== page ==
This article was originally published in The Economist, September 3, 2020
A Bug’s Life: Ants and humans Have Shaped Each Other’s Destinies
Edward Wilson complements scientific observation with personal anecdotes
Ants and people have much in common, Edward Wilson explains. Both are social animals, organised into complex societies with elaborate forms of communication. Ant societies, much like the human kind, are often highly stratified, with specialised jobs and a well-defined caste system. Some ants are warriors, some slavers, and some, more benignly, gardeners.
But Mr Wilson cautions against carrying the analogy too far. Though ants are creatures of instinct, “human beings are torn by the competing needs of self, family and tribe. We use culture to banish instinct or at least tame it.” There is nothing in the ruthless lives of ants “that we can or should emulate for our own moral betterment”.
Mr Wilson has built a distinguished career by deploying insights from the biology and behaviour of ants to present larger lessons about evolution, ecology and the extent to which human psychology can be explained by natural selection. As its title suggests, “Tales from the Ant World” is a short, loose-jointed and conversational book. It lacks the ambition of works such as Mr Wilson’s “Sociobiology: The New Synthesis” (published in 1975) or the panoramic sweep of “The Diversity of Life” (1992), but it is filled with delightful accounts of a naturalist in action and enough hard science to keep readers on their toes.
Ants and humans not only share a sociable nature; they have shaped each other’s destinies throughout their shared time on Earth, sometimes as competitors, at other times companionably. For instance, ants have exploited the human talent for long-distance travel to extend their own reach. On their own, ants are “poor oceanic travellers”, but they hitched rides with mariners across the Polynesian archipelago during the age of European exploration, and roamed beyond their natural habitats aboard modern commercial vessels. Often the arrival of these aliens disturbs the ecological balance. When a crop-destroying fire ant native to Argentina and Uruguay arrived in the port of Mobile, Alabama, on cargo boats, it soon spread devastation across the American South and beyond.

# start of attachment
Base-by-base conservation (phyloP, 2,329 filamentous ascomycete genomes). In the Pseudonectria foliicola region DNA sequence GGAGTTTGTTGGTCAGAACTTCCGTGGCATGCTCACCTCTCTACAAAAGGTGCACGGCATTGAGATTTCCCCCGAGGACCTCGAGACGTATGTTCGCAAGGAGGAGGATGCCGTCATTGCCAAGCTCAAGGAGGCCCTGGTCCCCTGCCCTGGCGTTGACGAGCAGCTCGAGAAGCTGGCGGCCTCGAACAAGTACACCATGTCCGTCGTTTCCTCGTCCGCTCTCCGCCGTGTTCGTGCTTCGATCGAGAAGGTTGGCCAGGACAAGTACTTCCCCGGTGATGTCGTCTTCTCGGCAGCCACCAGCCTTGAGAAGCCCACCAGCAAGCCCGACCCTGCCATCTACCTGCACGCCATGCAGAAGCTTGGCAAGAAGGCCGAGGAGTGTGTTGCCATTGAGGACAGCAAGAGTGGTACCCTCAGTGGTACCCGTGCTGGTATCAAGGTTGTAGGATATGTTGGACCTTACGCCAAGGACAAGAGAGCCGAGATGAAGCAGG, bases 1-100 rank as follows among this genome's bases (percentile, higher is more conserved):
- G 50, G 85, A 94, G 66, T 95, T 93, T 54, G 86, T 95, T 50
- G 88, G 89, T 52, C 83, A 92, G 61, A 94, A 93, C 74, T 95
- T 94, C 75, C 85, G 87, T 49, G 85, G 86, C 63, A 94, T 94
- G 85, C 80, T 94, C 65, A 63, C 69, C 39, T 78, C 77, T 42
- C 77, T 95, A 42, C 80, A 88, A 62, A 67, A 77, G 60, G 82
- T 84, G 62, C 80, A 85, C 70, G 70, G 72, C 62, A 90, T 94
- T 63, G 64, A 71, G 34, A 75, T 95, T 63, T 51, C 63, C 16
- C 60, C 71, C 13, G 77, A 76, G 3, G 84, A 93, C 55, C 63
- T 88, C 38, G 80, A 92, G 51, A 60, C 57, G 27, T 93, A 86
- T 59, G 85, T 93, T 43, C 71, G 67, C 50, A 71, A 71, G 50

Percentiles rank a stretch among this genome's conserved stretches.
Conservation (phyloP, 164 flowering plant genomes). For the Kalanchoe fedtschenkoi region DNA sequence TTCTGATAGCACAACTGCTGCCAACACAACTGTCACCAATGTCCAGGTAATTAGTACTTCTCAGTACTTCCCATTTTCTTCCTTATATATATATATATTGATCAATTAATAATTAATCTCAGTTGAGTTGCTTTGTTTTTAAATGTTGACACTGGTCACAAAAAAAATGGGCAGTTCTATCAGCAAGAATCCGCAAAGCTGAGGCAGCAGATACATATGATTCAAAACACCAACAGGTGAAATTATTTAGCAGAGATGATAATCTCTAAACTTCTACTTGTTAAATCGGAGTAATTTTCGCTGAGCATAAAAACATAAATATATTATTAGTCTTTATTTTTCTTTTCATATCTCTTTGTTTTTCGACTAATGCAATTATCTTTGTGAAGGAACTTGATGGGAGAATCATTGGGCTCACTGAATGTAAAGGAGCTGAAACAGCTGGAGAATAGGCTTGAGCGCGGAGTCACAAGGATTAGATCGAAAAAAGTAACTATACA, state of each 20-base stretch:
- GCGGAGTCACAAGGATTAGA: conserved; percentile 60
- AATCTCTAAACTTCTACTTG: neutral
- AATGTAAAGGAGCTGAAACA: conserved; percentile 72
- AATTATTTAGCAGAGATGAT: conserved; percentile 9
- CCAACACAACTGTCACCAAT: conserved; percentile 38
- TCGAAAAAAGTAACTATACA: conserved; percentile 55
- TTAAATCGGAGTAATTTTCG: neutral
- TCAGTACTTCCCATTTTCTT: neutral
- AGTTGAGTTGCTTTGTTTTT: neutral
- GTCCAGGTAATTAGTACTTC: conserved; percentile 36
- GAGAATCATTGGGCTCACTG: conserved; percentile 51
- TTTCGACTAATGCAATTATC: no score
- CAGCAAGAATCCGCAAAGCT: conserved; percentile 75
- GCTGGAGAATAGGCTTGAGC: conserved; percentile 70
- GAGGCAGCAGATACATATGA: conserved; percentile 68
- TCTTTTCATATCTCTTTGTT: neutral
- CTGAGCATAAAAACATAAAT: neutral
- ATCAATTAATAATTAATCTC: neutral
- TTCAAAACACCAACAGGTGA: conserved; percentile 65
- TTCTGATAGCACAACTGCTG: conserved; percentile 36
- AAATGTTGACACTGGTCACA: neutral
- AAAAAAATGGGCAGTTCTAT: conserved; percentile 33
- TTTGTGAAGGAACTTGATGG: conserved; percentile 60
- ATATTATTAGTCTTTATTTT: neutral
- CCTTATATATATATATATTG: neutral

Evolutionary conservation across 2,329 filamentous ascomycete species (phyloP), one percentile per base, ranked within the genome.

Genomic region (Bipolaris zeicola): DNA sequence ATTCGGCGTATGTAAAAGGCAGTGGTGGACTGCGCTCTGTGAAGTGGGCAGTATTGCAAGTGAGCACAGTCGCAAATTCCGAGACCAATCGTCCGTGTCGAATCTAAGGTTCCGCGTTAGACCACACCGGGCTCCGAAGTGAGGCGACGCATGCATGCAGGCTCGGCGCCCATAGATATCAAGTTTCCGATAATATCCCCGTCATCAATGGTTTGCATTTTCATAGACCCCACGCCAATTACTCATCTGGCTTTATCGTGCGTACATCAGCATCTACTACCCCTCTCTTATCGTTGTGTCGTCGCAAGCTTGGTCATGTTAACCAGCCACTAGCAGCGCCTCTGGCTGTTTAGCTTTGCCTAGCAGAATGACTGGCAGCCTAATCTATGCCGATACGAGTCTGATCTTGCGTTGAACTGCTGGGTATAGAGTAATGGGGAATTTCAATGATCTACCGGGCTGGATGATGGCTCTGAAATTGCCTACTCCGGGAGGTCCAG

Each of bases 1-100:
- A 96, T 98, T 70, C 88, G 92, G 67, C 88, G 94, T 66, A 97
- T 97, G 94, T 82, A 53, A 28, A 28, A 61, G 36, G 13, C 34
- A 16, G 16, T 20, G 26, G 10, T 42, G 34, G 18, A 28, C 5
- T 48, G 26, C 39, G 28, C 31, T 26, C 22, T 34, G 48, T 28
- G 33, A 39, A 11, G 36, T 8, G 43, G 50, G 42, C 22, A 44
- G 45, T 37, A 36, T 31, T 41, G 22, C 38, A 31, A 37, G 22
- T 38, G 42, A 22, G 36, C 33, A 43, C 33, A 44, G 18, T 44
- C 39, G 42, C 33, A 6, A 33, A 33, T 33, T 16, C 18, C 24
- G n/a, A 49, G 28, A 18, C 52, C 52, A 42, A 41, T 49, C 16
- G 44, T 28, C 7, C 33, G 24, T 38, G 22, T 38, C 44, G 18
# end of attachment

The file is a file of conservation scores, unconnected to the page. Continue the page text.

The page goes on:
In Mr Wilson’s hands even ant-sized anecdotes carry the seeds of larger ideas. He celebrates ingenuity even when it is manifested on the smallest scales. As may be expected from someone who has spent much of his career crawling on hands and knees among the rotting leaves of a forest floor, or chasing insects across desert sands, the author is not squeamish. He finds beauty in the clever ways a parasitic fungus drives its host insect to its death, or in the resourcefulness of the Matabele ants, which attack and destroy termite mounds the size of buses. “Every corpse is an ecosystem,” he phlegmatically observes.
Revolting as all this may seem, Mr Wilson soon brings the reader around. “Each fallen bird, landed fish, beached whale, decomposing log, plucked flower”, he writes, “is destined to change from a conglomerate of giant molecules, the most complex system in the universe known, into clouds and drifts of much smaller organic molecules.” Zooming out from the microscopic to the panoramic and back again, “Tales from the Ant World” finds wonder in nature’s endless variety.
Tales from the Ant World. By Edward Wilson. Liveright; 240 pages; $26.95 and £17.99
Professor Wilson’s book is worth reading just to come across these 2 sentences at the beginning of Chapter 2: “Nature is the metaphorical goddess of all existence that lies beyond human control. Humanity is blessed to the extent we love her, and her products, from the sweet descent of her sunsets to the tantrums of her thunderstorms, and from the empty vast space beyond her biosphere to the seething diversity within it,of which we are a recent chance addition.”.
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